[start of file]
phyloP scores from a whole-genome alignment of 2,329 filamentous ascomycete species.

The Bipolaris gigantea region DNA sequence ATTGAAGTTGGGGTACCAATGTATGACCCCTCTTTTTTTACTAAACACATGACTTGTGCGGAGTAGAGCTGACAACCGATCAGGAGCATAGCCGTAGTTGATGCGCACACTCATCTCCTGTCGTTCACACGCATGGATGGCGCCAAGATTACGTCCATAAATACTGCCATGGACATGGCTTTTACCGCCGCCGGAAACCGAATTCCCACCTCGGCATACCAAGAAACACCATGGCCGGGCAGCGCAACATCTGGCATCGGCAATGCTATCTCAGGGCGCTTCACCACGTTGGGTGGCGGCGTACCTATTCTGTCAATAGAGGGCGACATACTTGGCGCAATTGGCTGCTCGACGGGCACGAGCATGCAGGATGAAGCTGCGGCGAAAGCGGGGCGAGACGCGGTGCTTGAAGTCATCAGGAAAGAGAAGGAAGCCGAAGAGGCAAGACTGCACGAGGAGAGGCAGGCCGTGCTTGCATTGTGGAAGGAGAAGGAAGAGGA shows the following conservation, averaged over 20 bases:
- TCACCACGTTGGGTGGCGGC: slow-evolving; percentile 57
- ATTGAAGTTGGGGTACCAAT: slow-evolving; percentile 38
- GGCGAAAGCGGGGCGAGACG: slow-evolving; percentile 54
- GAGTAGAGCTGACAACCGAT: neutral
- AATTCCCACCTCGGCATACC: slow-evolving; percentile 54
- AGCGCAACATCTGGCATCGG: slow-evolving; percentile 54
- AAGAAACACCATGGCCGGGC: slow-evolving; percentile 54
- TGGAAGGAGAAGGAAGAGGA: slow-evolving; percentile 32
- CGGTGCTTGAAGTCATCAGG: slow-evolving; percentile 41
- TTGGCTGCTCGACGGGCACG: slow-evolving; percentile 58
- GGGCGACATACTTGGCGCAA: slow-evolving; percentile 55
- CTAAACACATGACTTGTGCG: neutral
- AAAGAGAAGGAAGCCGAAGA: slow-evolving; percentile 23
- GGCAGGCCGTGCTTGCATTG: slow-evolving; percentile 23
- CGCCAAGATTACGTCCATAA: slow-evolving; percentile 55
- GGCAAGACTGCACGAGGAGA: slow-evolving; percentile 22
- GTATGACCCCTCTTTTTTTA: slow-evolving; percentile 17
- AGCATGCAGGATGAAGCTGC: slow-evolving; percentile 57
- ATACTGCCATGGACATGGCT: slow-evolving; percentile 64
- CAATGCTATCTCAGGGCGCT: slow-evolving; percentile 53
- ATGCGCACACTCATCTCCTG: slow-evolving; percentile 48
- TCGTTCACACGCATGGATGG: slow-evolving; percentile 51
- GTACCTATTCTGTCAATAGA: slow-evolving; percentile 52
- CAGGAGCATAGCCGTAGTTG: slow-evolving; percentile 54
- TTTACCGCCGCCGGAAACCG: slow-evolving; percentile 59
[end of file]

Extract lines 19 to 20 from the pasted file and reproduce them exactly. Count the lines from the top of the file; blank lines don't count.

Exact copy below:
- GTATGACCCCTCTTTTTTTA: slow-evolving; percentile 17
- AGCATGCAGGATGAAGCTGC: slow-evolving; percentile 57